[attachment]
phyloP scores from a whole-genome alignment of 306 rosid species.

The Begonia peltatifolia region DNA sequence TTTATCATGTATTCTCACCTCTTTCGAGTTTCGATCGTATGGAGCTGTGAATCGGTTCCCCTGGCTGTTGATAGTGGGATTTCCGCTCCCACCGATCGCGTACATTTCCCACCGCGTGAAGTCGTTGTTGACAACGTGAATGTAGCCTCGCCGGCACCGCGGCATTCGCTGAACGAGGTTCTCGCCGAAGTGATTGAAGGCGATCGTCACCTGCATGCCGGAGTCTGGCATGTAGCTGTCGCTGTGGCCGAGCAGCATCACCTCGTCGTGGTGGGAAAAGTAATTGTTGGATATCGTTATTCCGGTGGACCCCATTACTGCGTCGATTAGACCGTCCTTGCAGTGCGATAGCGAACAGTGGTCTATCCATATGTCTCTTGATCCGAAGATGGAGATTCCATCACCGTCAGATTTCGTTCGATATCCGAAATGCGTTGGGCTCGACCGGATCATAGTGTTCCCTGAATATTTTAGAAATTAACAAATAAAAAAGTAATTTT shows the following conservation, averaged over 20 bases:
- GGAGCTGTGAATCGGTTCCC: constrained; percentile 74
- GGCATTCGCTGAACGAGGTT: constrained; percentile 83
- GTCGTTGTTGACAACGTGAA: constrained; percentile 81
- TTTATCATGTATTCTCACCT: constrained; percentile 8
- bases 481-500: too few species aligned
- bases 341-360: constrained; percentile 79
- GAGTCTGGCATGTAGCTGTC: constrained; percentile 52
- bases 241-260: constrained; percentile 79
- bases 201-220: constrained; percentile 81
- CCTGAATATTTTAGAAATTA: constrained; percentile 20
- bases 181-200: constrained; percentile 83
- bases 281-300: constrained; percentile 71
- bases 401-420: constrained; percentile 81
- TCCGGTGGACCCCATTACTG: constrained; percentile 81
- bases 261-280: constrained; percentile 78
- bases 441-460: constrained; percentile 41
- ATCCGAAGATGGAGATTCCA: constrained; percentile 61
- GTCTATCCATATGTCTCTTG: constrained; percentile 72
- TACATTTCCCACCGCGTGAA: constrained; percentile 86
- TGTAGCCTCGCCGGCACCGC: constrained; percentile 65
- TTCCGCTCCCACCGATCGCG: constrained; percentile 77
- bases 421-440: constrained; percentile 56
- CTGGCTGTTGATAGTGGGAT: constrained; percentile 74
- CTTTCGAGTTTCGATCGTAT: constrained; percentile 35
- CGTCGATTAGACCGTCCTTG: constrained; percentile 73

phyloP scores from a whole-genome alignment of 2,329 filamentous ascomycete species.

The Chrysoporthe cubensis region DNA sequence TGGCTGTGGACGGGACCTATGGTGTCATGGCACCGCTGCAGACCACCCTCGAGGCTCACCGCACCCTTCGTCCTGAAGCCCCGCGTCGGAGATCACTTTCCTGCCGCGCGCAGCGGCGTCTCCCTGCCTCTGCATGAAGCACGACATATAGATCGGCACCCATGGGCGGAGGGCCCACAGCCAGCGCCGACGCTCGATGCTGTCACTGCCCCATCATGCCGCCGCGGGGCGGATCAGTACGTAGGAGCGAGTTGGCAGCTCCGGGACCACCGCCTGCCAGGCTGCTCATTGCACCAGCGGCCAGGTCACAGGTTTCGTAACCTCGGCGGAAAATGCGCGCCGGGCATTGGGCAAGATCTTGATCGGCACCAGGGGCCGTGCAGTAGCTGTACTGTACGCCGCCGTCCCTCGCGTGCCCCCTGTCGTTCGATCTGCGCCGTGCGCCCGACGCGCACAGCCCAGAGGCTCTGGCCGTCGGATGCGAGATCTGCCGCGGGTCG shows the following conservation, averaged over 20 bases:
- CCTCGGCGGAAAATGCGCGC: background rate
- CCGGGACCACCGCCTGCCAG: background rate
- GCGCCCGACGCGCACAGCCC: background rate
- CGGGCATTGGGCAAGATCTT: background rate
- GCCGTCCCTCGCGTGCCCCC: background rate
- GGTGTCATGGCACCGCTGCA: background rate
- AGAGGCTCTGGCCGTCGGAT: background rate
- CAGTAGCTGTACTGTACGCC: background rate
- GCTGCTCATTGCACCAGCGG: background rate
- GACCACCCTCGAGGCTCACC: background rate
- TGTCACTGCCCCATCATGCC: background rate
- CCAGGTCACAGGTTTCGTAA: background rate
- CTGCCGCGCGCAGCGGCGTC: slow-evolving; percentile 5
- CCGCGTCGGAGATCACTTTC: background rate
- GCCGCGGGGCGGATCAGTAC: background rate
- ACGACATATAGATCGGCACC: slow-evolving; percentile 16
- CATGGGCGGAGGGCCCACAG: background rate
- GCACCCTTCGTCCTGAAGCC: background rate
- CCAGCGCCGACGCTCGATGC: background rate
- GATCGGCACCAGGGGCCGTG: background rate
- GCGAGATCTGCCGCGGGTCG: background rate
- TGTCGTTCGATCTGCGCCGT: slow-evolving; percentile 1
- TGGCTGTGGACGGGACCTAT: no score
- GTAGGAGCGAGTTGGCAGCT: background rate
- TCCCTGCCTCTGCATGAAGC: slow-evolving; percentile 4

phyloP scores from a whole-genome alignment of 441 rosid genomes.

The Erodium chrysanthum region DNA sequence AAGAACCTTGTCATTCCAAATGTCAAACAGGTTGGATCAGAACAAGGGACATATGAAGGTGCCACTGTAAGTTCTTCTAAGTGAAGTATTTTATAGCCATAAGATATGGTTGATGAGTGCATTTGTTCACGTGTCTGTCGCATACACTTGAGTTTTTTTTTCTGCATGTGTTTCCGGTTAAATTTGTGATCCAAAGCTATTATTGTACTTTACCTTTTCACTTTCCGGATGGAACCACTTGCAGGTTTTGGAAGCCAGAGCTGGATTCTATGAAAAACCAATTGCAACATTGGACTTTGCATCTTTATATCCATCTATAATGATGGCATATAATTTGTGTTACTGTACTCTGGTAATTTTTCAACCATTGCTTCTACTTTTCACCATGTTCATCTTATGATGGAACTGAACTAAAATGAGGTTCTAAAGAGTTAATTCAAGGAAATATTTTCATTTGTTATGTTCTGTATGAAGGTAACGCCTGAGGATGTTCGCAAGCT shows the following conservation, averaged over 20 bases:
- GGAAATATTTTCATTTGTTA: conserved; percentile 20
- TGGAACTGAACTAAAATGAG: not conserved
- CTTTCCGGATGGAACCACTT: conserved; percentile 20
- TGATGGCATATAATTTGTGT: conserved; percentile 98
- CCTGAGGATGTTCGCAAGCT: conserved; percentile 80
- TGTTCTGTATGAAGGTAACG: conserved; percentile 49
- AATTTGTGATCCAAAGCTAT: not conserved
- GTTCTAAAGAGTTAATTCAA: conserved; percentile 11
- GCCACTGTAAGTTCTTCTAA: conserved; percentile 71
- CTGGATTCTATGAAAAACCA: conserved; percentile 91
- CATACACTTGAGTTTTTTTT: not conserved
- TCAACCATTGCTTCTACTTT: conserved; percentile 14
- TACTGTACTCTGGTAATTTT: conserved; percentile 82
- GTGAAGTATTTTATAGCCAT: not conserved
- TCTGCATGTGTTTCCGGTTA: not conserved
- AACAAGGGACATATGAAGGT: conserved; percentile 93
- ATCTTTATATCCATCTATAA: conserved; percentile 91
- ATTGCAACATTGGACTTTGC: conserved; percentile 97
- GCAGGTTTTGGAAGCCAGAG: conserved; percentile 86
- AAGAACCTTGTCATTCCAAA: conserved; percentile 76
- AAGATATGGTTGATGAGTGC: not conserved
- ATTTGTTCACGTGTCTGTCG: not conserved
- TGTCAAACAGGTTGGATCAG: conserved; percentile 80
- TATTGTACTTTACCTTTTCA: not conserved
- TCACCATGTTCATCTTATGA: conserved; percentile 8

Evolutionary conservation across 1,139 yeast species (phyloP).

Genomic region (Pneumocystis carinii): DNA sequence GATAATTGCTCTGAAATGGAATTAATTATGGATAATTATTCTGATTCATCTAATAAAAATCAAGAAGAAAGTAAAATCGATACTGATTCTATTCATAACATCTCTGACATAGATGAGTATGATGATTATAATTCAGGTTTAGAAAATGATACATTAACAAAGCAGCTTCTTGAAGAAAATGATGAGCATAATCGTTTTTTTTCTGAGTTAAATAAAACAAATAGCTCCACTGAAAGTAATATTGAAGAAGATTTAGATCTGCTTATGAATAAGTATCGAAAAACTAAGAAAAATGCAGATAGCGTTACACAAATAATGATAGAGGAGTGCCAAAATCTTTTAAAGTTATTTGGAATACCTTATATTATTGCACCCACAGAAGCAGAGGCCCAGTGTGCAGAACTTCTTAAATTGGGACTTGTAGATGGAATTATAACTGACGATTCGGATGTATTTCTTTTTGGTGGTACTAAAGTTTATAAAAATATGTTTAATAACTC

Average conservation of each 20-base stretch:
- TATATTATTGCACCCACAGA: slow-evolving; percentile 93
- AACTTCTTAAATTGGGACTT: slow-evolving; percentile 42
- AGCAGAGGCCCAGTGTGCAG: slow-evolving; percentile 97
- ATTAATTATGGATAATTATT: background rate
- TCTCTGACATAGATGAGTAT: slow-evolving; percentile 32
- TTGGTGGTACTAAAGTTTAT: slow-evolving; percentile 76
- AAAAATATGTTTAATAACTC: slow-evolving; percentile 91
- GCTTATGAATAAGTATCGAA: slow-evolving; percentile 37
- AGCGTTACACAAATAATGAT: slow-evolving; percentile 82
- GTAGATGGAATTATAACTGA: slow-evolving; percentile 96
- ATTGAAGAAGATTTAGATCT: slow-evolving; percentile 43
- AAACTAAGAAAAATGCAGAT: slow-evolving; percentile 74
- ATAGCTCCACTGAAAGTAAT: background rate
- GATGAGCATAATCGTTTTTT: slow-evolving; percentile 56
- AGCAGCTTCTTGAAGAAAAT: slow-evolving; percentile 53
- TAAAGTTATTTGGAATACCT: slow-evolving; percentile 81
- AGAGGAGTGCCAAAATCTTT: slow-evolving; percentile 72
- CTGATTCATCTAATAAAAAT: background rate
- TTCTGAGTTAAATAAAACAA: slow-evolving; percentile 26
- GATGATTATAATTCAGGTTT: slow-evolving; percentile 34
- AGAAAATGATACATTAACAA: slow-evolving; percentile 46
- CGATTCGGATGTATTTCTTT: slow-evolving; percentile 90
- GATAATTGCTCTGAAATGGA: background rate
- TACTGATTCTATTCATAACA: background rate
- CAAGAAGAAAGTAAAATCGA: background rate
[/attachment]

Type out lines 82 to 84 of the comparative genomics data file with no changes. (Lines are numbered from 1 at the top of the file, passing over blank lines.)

Evolutionary conservation across 1,139 yeast species (phyloP).

Genomic region (Pneumocystis carinii): DNA sequence GATAATTGCTCTGAAATGGAATTAATTATGGATAATTATTCTGATTCATCTAATAAAAATCAAGAAGAAAGTAAAATCGATACTGATTCTATTCATAACATCTCTGACATAGATGAGTATGATGATTATAATTCAGGTTTAGAAAATGATACATTAACAAAGCAGCTTCTTGAAGAAAATGATGAGCATAATCGTTTTTTTTCTGAGTTAAATAAAACAAATAGCTCCACTGAAAGTAATATTGAAGAAGATTTAGATCTGCTTATGAATAAGTATCGAAAAACTAAGAAAAATGCAGATAGCGTTACACAAATAATGATAGAGGAGTGCCAAAATCTTTTAAAGTTATTTGGAATACCTTATATTATTGCACCCACAGAAGCAGAGGCCCAGTGTGCAGAACTTCTTAAATTGGGACTTGTAGATGGAATTATAACTGACGATTCGGATGTATTTCTTTTTGGTGGTACTAAAGTTTATAAAAATATGTTTAATAACTC

Average conservation of each 20-base stretch: